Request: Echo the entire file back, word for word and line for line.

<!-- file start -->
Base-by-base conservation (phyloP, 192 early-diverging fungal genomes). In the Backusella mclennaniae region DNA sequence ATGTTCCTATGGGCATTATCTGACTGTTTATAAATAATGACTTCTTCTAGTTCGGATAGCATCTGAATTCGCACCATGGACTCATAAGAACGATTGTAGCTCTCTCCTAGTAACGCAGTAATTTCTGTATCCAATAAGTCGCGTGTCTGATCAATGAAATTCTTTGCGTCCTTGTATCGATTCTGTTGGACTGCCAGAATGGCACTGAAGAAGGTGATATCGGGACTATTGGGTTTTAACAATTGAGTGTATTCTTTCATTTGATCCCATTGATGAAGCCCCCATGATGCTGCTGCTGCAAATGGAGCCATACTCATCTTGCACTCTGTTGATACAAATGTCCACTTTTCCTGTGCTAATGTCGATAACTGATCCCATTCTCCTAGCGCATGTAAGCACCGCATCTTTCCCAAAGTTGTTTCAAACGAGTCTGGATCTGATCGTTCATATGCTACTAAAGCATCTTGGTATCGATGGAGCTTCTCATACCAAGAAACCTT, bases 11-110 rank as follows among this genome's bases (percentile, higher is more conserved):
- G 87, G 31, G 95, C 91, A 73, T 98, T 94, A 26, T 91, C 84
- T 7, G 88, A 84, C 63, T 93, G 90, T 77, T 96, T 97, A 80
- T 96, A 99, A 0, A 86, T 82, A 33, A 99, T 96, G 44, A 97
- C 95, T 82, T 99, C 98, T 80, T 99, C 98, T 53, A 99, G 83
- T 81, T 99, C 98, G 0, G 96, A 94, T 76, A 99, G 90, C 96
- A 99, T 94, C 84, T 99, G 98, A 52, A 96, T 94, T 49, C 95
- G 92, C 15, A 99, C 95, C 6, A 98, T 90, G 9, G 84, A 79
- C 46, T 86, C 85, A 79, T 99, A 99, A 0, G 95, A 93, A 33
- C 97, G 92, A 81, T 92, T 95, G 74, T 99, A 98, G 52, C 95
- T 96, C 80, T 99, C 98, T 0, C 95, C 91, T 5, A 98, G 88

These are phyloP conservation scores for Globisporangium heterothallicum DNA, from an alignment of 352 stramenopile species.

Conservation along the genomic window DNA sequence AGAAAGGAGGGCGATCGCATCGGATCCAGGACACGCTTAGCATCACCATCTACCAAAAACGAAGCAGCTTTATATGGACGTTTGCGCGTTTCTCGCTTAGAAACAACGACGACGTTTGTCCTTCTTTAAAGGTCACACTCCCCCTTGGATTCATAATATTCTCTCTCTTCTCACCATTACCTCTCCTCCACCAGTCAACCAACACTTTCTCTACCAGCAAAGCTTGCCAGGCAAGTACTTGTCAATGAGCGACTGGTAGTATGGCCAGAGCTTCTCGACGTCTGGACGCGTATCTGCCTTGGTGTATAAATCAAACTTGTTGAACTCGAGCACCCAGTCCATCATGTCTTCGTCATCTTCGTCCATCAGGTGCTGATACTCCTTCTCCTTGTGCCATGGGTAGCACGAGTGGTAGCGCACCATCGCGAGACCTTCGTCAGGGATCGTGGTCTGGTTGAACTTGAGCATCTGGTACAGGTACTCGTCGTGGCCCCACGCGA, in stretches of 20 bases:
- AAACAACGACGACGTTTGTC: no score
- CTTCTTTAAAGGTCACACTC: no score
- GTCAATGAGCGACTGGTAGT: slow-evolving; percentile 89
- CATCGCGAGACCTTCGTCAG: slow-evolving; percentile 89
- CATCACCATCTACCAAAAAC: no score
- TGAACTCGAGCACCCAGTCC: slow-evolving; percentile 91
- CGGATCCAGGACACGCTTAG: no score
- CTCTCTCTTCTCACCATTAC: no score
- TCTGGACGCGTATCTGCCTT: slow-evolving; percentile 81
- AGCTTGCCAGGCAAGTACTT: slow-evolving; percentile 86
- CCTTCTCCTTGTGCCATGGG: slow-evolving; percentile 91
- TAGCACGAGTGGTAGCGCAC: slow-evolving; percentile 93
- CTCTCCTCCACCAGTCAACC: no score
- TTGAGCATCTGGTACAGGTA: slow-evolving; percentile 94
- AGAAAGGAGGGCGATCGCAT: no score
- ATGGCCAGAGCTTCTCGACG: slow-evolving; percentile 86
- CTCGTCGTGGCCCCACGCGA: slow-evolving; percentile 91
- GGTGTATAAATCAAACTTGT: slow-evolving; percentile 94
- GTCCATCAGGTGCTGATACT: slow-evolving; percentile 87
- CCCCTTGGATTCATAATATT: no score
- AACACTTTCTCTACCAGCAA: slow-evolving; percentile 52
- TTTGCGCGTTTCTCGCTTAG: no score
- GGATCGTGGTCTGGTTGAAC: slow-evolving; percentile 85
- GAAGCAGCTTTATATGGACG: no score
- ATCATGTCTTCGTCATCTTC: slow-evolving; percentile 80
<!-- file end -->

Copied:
Base-by-base conservation (phyloP, 192 early-diverging fungal genomes). In the Backusella mclennaniae region DNA sequence ATGTTCCTATGGGCATTATCTGACTGTTTATAAATAATGACTTCTTCTAGTTCGGATAGCATCTGAATTCGCACCATGGACTCATAAGAACGATTGTAGCTCTCTCCTAGTAACGCAGTAATTTCTGTATCCAATAAGTCGCGTGTCTGATCAATGAAATTCTTTGCGTCCTTGTATCGATTCTGTTGGACTGCCAGAATGGCACTGAAGAAGGTGATATCGGGACTATTGGGTTTTAACAATTGAGTGTATTCTTTCATTTGATCCCATTGATGAAGCCCCCATGATGCTGCTGCTGCAAATGGAGCCATACTCATCTTGCACTCTGTTGATACAAATGTCCACTTTTCCTGTGCTAATGTCGATAACTGATCCCATTCTCCTAGCGCATGTAAGCACCGCATCTTTCCCAAAGTTGTTTCAAACGAGTCTGGATCTGATCGTTCATATGCTACTAAAGCATCTTGGTATCGATGGAGCTTCTCATACCAAGAAACCTT, bases 11-110 rank as follows among this genome's bases (percentile, higher is more conserved):
- G 87, G 31, G 95, C 91, A 73, T 98, T 94, A 26, T 91, C 84
- T 7, G 88, A 84, C 63, T 93, G 90, T 77, T 96, T 97, A 80
- T 96, A 99, A 0, A 86, T 82, A 33, A 99, T 96, G 44, A 97
- C 95, T 82, T 99, C 98, T 80, T 99, C 98, T 53, A 99, G 83
- T 81, T 99, C 98, G 0, G 96, A 94, T 76, A 99, G 90, C 96
- A 99, T 94, C 84, T 99, G 98, A 52, A 96, T 94, T 49, C 95
- G 92, C 15, A 99, C 95, C 6, A 98, T 90, G 9, G 84, A 79
- C 46, T 86, C 85, A 79, T 99, A 99, A 0, G 95, A 93, A 33
- C 97, G 92, A 81, T 92, T 95, G 74, T 99, A 98, G 52, C 95
- T 96, C 80, T 99, C 98, T 0, C 95, C 91, T 5, A 98, G 88

These are phyloP conservation scores for Globisporangium heterothallicum DNA, from an alignment of 352 stramenopile species.

Conservation along the genomic window DNA sequence AGAAAGGAGGGCGATCGCATCGGATCCAGGACACGCTTAGCATCACCATCTACCAAAAACGAAGCAGCTTTATATGGACGTTTGCGCGTTTCTCGCTTAGAAACAACGACGACGTTTGTCCTTCTTTAAAGGTCACACTCCCCCTTGGATTCATAATATTCTCTCTCTTCTCACCATTACCTCTCCTCCACCAGTCAACCAACACTTTCTCTACCAGCAAAGCTTGCCAGGCAAGTACTTGTCAATGAGCGACTGGTAGTATGGCCAGAGCTTCTCGACGTCTGGACGCGTATCTGCCTTGGTGTATAAATCAAACTTGTTGAACTCGAGCACCCAGTCCATCATGTCTTCGTCATCTTCGTCCATCAGGTGCTGATACTCCTTCTCCTTGTGCCATGGGTAGCACGAGTGGTAGCGCACCATCGCGAGACCTTCGTCAGGGATCGTGGTCTGGTTGAACTTGAGCATCTGGTACAGGTACTCGTCGTGGCCCCACGCGA, in stretches of 20 bases:
- AAACAACGACGACGTTTGTC: no score
- CTTCTTTAAAGGTCACACTC: no score
- GTCAATGAGCGACTGGTAGT: slow-evolving; percentile 89
- CATCGCGAGACCTTCGTCAG: slow-evolving; percentile 89
- CATCACCATCTACCAAAAAC: no score
- TGAACTCGAGCACCCAGTCC: slow-evolving; percentile 91
- CGGATCCAGGACACGCTTAG: no score
- CTCTCTCTTCTCACCATTAC: no score
- TCTGGACGCGTATCTGCCTT: slow-evolving; percentile 81
- AGCTTGCCAGGCAAGTACTT: slow-evolving; percentile 86
- CCTTCTCCTTGTGCCATGGG: slow-evolving; percentile 91
- TAGCACGAGTGGTAGCGCAC: slow-evolving; percentile 93
- CTCTCCTCCACCAGTCAACC: no score
- TTGAGCATCTGGTACAGGTA: slow-evolving; percentile 94
- AGAAAGGAGGGCGATCGCAT: no score
- ATGGCCAGAGCTTCTCGACG: slow-evolving; percentile 86
- CTCGTCGTGGCCCCACGCGA: slow-evolving; percentile 91
- GGTGTATAAATCAAACTTGT: slow-evolving; percentile 94
- GTCCATCAGGTGCTGATACT: slow-evolving; percentile 87
- CCCCTTGGATTCATAATATT: no score
- AACACTTTCTCTACCAGCAA: slow-evolving; percentile 52
- TTTGCGCGTTTCTCGCTTAG: no score
- GGATCGTGGTCTGGTTGAAC: slow-evolving; percentile 85
- GAAGCAGCTTTATATGGACG: no score
- ATCATGTCTTCGTCATCTTC: slow-evolving; percentile 80